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Madrid

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Madrid

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About Madrid

The charm of the old quarters, the exquisite blue of the skies, the colour of the street life and the vibrance of the long, long night: these are a few of the attractions of Spain's capital. Think of Paris or Rome, and familiar images spring to mind. But Madrid is more elusive, and a city which takes getting to know. With so many other destinations in Spain to lure the holidaymaker, it may well be Europe's most undervalued capital. In the past few years, democracy has brought a new dynamism to the capital which was created on the caprice of a king in 1561, and the landmark year of 1992 added further attractions.

Sixteenth-century Madrid was a placid farming community within sight of the Sierra de Guadarrama. The high terrain with its clear, dry air and the dense surrounding forests had once attracted the Moors, who built a fort called Magerit on a rise over the Río Manzanares. It was captured by the Christians in 1083, but the two religions coexisted in relative tranquillity, remote from the politics and fervour of other Castilian cities.

When Felipe II proclaimed Madrid the capital, reluctant courtiers speculated that it was simply because the town was convenient to his royal palace at El Escorial. Nevertheless, noble houses, convents and monasteries were hastily assembled in order to be near the new circles of influence. As the city grew, uncontrolled cutting of forests for construction led to erosion, drought and an increase in temperature.

After the Habsburgs, the Bourbons were horrified by the state of the 18th-century capital. The streets were filthy and crime-ridden; the housing squalid; the churches gave no sign of the artistic treasures within. The Bourbons set about putting that right.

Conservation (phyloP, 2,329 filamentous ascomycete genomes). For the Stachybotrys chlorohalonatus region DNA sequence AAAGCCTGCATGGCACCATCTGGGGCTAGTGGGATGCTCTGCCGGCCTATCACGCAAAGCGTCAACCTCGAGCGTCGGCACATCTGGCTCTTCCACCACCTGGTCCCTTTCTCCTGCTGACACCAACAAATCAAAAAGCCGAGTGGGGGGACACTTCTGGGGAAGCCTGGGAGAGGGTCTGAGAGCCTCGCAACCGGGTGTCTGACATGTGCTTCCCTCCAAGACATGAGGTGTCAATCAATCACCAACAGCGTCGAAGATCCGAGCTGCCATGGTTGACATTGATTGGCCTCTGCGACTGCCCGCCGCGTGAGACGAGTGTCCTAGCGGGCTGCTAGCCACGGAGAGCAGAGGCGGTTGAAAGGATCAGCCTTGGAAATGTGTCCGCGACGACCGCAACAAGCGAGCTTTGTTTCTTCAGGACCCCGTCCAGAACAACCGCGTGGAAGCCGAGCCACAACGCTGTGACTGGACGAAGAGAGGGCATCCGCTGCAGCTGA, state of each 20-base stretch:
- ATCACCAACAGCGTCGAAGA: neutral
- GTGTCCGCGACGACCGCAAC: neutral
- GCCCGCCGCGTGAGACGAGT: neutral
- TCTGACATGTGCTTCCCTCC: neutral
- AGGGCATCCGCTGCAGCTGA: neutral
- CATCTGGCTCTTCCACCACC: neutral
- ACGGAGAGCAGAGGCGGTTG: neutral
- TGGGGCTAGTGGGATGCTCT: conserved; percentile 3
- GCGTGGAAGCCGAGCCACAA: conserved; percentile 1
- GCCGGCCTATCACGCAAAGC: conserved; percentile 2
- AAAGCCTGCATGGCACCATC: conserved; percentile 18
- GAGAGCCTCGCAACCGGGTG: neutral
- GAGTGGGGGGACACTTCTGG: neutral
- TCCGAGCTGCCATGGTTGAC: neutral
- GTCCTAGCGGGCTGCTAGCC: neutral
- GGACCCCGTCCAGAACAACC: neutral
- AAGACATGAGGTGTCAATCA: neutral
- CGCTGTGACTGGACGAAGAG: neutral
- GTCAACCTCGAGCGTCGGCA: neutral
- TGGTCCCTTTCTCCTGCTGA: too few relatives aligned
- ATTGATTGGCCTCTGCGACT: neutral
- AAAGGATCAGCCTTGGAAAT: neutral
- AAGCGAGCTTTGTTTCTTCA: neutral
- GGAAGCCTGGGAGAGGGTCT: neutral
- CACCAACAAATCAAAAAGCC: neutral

Civic improvements weren't always received gratefully by madrileños. Carlos III believed that the long capes and broad-brimmed hats worn by Spaniards were conducive to Madrid's many cloak-and-dagger incidents, but his decree that citizens wear European short capes and tricorner hats caused a mutiny ending in bloodshed. Joseph Bonaparte initiated a programme of trees and open spaces, but he had been brought to power by a revolutionary invasion, and his beautification efforts earned him the nickname of “Rey Plazuelas”, the Courtyard King.

By the turn of this century, imposing bank buildings along the Calle de Alcalá marked the capital's growing financial power. Sweeping boulevards and monumental fountains had given Madrid a truly majestic appearance, yet she couldn't quite shake off her cow-town reputation. Basque novelist Pío Baroja called Madrid “an overgrown village of La Mancha”.

Officially, this city of almost 4 million inhabitants is still called by its Habsburg title of “Village and Court”, and in spite of Madrid's avant-garde arts scene and sophisticated nightlife, many regard it still as a mass of villages. Madrileños are known for being open and unaffected, and those very traits have eased the city's rapid political and cultural transformation.

At 600 metres (2,000 ft) above sea level, Madrid is the highest capital in Europe. Pollution from the city's 2 million vehicles and the continuing use of heating oil have made the air rather less champagne-like than it was said to have been in the 19th century, when European princesses often came to Madrid to give birth, but on a clear day the Sierra de Guadarrama seems within walking distance.

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